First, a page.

Her influences include Andy Warhol, whose art Walker says she admired as a child,[12] Adrian Piper,[23][24] and Robert Colescott.[20]

Walker's silhouette images work to bridge unfinished folklore in the Antebellum South, raising identity and gender issues for African-American women in particular. Walker uses images from historical textbooks to show how enslaved African Americans were depicted during Antebellum South.[12] The silhouette was typically a genteel tradition in American art history; it was often used for family portraits and book illustrations. Walker carried on this portrait tradition but used them to create characters in a nightmarish world, a world that reveals the brutality of American racism and inequality.

Walker incorporates ominous, sharp fragments of the South's landscape, such as Spanish moss trees and a giant moon obscured by dramatic clouds. These images surround the viewer and create a circular, claustrophobic space. This circular format paid homage to another art form, the 360-degree historical painting known as the cyclorama.[19]

Some of her images are grotesque; for example, in "The Battle of Atlanta," [25] a white man, presumably a Southern soldier, is raping a black girl while her brother watches in shock; and a male black slave rains tears all over an adolescent white boy. The use of physical stereotypes such as flatter profiles, bigger lips, straighter nose, and longer hair helps the viewer immediately distinguish the black subjects from the white subjects. Walker depicts the inequalities and mistreatment of African Americans by their white counterparts. Viewers at the Studio Museum in Harlem looked sickly, shocked, and appalled upon seeing her exhibition. Thelma Golden, the museum's chief curator, said that "throughout her career, Walker has challenged and changed the way we look at and understand American history. Her work is provocative, emotionally wrenching, yet overwhelmingly beautiful and intellectually compelling."[26] Walker has said that her work addresses the way Americans look at racism with a "soft focus," avoiding "the confluence of disgust and desire and voluptuousness that are all wrapped up in [...] racism."[19]

In an interview with New York's Museum of Modern Art, Walker stated: "I guess there was a little bit of a slight rebellion, maybe a little bit of a renegade desire that made me realize at some point in my adolescence that I really liked pictures that told stories of things– genre paintings, historical paintings– the sort of derivatives we get in contemporary society."[10]

Process: Silhouette Installations[edit]

Walker is most widely known for her immersive site-specific installations. Walker plays and almost blurs the lines between types of art forms. Her installations could be fluid between visual art and performance art. Elements of her installations like the theatrical staging or the life-size cut figurines contribute to and somewhat evoke this performative behavior. As Walker has mentioned before, she focuses more on the ideas and concepts behind the artwork rather than focusing on the initial aesthetic and visual aspect of the artwork, creating more of a conceptual outlook.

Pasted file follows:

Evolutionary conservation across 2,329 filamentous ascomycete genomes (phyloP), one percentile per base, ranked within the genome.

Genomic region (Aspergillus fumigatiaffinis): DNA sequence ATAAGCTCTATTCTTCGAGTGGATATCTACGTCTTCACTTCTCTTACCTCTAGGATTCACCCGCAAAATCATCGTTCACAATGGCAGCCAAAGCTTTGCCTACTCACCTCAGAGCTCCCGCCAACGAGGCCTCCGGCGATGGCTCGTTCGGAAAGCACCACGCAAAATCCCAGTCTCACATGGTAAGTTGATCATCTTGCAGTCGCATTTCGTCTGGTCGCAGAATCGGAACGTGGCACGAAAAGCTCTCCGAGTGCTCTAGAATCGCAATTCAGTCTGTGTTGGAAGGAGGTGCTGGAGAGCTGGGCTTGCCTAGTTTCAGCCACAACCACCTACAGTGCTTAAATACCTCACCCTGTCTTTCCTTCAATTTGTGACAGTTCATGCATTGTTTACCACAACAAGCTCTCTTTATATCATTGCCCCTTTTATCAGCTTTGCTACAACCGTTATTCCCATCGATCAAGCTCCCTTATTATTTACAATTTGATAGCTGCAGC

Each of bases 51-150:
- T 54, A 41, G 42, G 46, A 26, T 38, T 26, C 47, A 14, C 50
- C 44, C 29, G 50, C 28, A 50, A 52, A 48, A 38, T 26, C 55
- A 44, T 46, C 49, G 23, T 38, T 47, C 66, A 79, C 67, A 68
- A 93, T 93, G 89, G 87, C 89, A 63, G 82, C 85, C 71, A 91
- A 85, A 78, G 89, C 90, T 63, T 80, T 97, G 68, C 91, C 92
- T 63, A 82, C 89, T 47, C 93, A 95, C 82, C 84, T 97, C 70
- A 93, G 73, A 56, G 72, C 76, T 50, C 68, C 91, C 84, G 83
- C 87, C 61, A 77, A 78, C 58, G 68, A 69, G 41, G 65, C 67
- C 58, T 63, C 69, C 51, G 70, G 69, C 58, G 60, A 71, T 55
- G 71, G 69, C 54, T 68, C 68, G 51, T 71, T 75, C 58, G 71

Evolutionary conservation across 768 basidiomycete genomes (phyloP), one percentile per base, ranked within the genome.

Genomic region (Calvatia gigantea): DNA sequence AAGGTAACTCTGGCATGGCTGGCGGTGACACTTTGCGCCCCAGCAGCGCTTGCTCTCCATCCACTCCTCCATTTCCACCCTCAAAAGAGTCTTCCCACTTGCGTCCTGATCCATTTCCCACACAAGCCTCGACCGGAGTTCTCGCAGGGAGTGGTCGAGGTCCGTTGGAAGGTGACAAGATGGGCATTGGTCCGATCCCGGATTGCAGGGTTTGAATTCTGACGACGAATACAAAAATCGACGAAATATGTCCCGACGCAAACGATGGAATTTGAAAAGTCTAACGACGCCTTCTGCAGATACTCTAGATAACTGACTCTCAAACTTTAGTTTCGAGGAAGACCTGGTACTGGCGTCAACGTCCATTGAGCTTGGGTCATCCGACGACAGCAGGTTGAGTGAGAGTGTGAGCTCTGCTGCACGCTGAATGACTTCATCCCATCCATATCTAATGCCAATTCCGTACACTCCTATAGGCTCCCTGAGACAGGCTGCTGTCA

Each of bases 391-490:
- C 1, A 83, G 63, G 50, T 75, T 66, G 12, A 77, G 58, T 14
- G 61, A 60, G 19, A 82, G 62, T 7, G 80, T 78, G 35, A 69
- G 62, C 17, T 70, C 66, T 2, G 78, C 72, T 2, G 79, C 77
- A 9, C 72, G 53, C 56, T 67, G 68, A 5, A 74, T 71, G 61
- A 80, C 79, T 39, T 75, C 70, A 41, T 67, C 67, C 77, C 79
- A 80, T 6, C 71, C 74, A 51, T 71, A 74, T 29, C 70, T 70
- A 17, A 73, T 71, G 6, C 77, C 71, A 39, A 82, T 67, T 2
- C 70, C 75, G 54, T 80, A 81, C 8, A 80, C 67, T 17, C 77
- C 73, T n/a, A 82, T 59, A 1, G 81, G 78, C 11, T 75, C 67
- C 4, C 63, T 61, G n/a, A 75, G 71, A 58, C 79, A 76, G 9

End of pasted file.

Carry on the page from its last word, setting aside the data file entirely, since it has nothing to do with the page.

Moreover, Shelly Jarenski discusses Waker’s art in the context of panoramas. For background context, panoramas were very popular in the nineteenth century and were used as a form of entertainment[27]. They usually depicted historical scenes or vast landscapes. Walker’s work demonstrates that the aesthetic experiences embedded in the panorama (though those experiences are rooted in the particular contexts of the nineteenth century) persist as a concern in African American art, just as the social consequences of slavery and the racial narratives that structured it persist in shaping our contemporary cultural narratives of race and space. Walker's work also provides a second visual example of the way panoramas can affect spectators, since it is a continual struggle for contemporary scholars to apprehend the visuality of panoramas, given that written sources are often all that survive in the historical archive[28].  When viewing Walker’s panoramas, they are illustrative of past events or depictions of the enslavement of African Americans. Her ability to combine devices that were used in the past and recontextualize with the sinful scenes she creates in her large-scale installations deconstructs the aesthetic of these installations.  As Jarenski mentioned in her article, Walker’s panoramas provide a visual example of how her panoramas affect the viewers which is different from 19th-century panoramas which were limited to written sources.  Walker’s installations are able to create a contemporary visual interpretation and reinforce one of the themes of panoramas; depict historical events.  Thus, further shedding light and interconnectedness on the artistic process and the final artistic output.